If you’re in Year 12 or 13 then it’s likely that you’ll be looking to attend university open days this year. Open days are really useful in helping you decide where to apply.

We recommend getting as much as you can out of each open day – to help make your overall decision much easier.

Tip – don’t miss our downloadable KMPF Open Days Checklist, to help you (and your guests) on the day.  


  1. Read the event programme in advance

As it gets closer to the date of your upcoming open days, the universities you’ve booked to attend will send you an event programme (either via email or in the post). Read through the programme in advance of your visit to get to know what’s going to be on offer.

The times of each talk and tour will be listed in the programme so you can use it to plan out your day and understand which parts of the campus you will need to go to for each. It will also tell you useful information about things like travel, where to go on arrival and where different catering outlets are located, for example.

Not booked any open days yet?

Don’t worry, you can view the dates of upcoming open days on each university’s website.

Or, you can browse dates from different universities on Opendays.com and use the UCAS Open Day search tool.


  1. Arrive in plenty of time

Each university delivers a range of talks, tours and activities for open day visitors. Often these are repeated throughout the day, so that you can avoid any clashes, but it’s best to make sure you’re there to check-in at the beginning of the event, as the first sessions usually start right away.


  1. Visit your subject department

This is one of the most important parts of your day – getting a feel for the course that you’re interested in. You’ll get to meet the lecturers who’ll be delivering the course and see what facilities you’d be using while studying there. These are important to what kind of experience you’re going to have.

Listen to the teaching staff describe the contents of the course and how you’d be studying. They should cover things like:

– how many hours per week you’ll be in lectures, seminars, or workshops
– how many hours of independent study you’ll be doing
– what resources you might need
– which facilities you’ll be using
– how you’ll be assessed
– what kind of industry experience you might gain
– what careers recent graduates of the course have gone on to do
– any extracurricular opportunities that might be available

All the above is going to be key to helping you make your overall decision about which university to apply to. The course staff will usually give you a course leaflet to summarise all this information, but it’s also worth taking a notepad so that you can note down anything important.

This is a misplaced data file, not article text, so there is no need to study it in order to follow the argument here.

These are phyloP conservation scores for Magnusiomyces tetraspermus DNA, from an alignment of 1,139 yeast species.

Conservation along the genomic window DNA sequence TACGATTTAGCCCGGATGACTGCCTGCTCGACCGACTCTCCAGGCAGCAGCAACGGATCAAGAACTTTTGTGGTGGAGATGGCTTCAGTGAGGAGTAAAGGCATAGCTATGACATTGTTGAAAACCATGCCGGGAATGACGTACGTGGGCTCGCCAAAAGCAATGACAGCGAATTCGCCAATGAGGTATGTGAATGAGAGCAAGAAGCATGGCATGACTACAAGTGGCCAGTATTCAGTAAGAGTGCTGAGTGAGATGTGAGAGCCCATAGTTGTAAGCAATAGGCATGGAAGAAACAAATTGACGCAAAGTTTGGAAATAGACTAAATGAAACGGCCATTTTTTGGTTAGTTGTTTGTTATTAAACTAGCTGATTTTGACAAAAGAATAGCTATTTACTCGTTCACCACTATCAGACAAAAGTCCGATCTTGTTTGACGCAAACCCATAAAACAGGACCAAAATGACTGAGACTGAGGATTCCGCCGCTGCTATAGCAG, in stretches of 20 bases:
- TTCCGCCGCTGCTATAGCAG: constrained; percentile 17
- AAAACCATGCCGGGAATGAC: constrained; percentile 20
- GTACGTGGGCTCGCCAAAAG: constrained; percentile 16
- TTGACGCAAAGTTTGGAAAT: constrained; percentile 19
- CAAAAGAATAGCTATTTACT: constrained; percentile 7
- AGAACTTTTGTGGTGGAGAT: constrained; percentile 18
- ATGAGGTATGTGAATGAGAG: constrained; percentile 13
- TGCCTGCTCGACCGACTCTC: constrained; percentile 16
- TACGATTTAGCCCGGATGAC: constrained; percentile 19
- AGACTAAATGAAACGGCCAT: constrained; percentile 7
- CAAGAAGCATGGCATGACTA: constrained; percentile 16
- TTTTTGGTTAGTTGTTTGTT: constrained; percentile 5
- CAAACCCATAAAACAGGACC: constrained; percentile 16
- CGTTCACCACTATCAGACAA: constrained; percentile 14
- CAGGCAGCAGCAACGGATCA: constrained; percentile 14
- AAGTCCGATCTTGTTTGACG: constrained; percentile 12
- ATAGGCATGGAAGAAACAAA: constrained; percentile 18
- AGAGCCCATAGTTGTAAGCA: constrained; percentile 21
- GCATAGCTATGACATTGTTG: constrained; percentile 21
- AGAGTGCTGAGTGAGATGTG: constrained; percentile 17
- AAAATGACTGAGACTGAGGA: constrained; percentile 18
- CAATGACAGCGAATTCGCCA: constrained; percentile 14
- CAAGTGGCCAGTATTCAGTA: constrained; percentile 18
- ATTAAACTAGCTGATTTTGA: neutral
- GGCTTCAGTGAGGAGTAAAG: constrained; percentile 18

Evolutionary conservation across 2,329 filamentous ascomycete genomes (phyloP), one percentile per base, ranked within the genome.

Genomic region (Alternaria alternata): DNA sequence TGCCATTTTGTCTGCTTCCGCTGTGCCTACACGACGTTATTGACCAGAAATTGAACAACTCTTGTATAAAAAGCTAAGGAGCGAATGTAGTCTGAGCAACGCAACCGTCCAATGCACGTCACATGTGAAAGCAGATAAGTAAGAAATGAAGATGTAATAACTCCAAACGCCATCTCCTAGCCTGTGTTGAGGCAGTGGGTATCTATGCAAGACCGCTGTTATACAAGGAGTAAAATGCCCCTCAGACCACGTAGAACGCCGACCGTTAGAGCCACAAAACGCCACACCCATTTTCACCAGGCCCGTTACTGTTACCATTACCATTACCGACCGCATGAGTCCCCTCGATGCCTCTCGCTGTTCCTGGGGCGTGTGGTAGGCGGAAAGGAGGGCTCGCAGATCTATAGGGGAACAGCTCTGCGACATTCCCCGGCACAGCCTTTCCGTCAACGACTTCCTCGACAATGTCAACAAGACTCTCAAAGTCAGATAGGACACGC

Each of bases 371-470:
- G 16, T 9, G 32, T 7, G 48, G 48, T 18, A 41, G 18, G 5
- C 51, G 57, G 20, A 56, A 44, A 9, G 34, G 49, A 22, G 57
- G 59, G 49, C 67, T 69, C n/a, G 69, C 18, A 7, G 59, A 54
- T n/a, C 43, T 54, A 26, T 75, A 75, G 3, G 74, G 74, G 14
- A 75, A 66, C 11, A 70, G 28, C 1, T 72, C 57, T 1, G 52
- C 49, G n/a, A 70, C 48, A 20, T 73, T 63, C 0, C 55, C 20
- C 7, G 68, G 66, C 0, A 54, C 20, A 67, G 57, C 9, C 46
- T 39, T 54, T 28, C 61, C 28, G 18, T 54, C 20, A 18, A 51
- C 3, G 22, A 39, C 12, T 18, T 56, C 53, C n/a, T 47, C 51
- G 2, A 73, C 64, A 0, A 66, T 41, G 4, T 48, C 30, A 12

The teaching staff will be happy to answer any specific questions that you might have. If you don’t want to ask these as part of the talk, then they’ll always make themselves available afterwards for a one-to-one chat, so feel free to go and speak to them to make sure all your questions are answered.

Don’t worry if you haven’t decided what you want to study yet. Our blog post with tips on Choosing What to Study at University can help.


  1. Chat to current students

As well as talking to staff, it’s handy to speak to students who are currently studying at the university. They’ll give you insight from a student’s perspective and can talk you through what their typical week is like. They can also describe what they’ve been working on, what skills they’ve gained and what they’re thinking of pursuing after they’ve graduated from the course.


  1. Book an accommodation tour

If you’re considering moving away from home for university then you’ll be interested in seeing the different types of accommodation each uni has to offer. So, book on to an accommodation tour during the open day (you usually do this when you’re there, but check the programme in case they want you to book it in advance).

You’ll get to see what kind of accommodation the university has, the different costs per room type, how close it is to the campus and how many students there’d be on the same floor, or in the same block or flat as you. The staff and students running the tour will also be on hand to answer any accommodation-related questions you might have, so feel free to ask them anything.


  1. Join a campus tour

Joining a guided campus tour is the best way to see what the campus has to offer and to really get a feel for what the environment is like. Campus tours are often led by students, so they’ll be able to point out their favourite places on campus, such as where they like to eat and drink, as well as where useful buildings are located, like libraries and the Students’ Union.


7. Attend student support talks

Take a look at the list of other talks happening throughout the open day to see which would be important to you. These usually range from practical support talks on topics such as student finance guidance and learning support to talks about extracurricular opportunities, like studying abroad or how to join a Students’ Union society or sports club.


8. Tour the wider town or city

Take some time to explore the nearest town or city to see if you think you’d like to live there. Does it offer good music, open spaces, good shopping, fun nightlife? Think about what you’d like from your three years at university and whether each town or city would match up to that.


Use this Open Day checklist

As you’ll see from above, there’s a lot to think about and fit into your day.

Download our KMPF Open Days Checklist to take with you. It will help make sure you’re ticking all the boxes to really get a real feel for each uni you visit.

KMPF Open Days Checklist


We’re here to help

We hope this blog has been useful. Whether you’re a student or a parent, if you have any more questions about open days at all, please feel free to get in touch.

Lucy King

11 Apr 2022

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